St Kilda Hirta
The St Kilda archipelago rises out of the north Atlantic 50 miles west of the isles of Harris this lonely and remote island once home to the most remote community in Britain has a unique and compelling history.
The whole archipelago is owned by national trust for Scotland and is now a dual UNESCO World heritage site both for cultural significance and natural environment. It was on Hirta the main island where the village site stood, this site dated back to Neolithic times and the island had been continuously inhabited for over two millennia until 1930.
The islands are home to over a million seabirds that nest here each season as well as the outlying islands of Boreray and Soay which are home to gannets and other species such as puffins. The village has been carefully restored by the national trust and as well as exploring the island the local museum can be visited which documents the islands unusual history. The islands abundant wildlife and interesting history has fascinated naturalists and explorers over the years.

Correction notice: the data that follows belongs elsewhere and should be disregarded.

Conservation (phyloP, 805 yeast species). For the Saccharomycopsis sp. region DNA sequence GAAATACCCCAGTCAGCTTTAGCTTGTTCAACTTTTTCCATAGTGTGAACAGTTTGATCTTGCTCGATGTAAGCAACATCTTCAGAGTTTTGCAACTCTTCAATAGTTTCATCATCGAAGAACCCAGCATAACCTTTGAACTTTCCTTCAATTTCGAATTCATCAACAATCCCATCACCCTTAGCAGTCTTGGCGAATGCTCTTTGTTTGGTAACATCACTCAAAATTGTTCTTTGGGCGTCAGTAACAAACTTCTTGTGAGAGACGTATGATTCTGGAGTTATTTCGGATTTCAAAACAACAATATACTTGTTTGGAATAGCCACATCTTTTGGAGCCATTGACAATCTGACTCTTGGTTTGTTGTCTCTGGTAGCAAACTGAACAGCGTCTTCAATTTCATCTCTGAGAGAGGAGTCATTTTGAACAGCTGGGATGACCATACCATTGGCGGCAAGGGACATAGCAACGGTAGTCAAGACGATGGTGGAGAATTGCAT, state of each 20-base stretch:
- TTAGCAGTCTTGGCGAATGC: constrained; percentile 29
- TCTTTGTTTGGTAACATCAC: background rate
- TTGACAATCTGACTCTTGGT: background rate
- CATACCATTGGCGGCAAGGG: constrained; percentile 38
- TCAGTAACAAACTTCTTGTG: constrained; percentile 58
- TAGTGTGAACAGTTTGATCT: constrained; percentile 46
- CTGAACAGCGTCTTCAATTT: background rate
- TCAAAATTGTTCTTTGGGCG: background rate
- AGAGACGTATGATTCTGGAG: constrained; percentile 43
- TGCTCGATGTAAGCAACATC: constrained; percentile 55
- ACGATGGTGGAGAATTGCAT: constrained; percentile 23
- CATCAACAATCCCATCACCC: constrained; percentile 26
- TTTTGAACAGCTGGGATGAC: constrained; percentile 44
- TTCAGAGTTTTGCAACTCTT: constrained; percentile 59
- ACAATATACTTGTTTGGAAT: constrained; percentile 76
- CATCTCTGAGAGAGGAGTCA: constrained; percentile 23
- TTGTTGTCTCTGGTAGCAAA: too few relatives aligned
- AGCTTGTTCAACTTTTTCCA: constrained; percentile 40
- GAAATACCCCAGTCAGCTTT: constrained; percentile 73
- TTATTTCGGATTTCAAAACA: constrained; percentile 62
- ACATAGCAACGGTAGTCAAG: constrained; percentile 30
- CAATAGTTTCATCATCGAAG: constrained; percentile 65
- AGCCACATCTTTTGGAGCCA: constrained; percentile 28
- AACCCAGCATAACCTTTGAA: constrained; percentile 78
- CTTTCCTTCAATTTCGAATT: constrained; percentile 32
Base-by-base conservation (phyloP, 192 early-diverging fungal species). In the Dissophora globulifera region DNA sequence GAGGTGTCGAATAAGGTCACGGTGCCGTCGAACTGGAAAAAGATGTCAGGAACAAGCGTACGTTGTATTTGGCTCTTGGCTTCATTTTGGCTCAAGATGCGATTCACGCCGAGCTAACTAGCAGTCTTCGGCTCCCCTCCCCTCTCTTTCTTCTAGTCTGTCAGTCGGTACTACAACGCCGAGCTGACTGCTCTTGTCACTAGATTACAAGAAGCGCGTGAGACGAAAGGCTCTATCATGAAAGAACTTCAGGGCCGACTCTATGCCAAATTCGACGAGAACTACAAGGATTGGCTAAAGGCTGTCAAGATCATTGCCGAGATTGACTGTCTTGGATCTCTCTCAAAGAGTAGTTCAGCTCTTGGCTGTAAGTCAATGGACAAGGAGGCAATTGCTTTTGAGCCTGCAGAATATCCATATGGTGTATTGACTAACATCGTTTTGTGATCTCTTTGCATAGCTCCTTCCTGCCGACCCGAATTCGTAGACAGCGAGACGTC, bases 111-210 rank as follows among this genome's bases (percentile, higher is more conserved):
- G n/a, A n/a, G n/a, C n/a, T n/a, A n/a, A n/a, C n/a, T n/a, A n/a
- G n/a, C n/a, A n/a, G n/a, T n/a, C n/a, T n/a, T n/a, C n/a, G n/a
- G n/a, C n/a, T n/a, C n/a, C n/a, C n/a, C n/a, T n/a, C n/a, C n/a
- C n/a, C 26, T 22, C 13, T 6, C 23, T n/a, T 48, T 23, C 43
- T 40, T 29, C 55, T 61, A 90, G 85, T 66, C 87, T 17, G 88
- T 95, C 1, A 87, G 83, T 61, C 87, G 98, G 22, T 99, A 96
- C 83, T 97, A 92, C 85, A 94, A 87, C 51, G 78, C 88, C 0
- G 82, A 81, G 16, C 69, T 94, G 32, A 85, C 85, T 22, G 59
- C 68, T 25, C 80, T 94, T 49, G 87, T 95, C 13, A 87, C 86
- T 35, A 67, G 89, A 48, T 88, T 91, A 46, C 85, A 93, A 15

St Kilda was eventually evacuated in 1930 due to the declining numbers of the population. On 29 August 1930, a ship called Harebell took the remaining 36 inhabitants to Morvern on the Scottish mainland, a decision they took collectively themselves.
Numerous factors led to the evacuation of St Kilda. The islands' inhabitants had existed for centuries in relative isolation until tourism and the presence of the military during the First World War led the islanders to seek alternatives to privations they routinely suffered. The changes made to the island by visitors in the nineteenth century disconnected the islanders from the way of life that had allowed their forebears to survive in this unique environment. (source) Wikipedia.
The islands can be visited by regular charter cruises from Harris; where a full day’s itinerary is planned for visitors to the islands.
Activities in St Kida
St Kilda Cruises - Exploring Saint Kilda and Islands
Visit abcbritain's profile on Pinterest.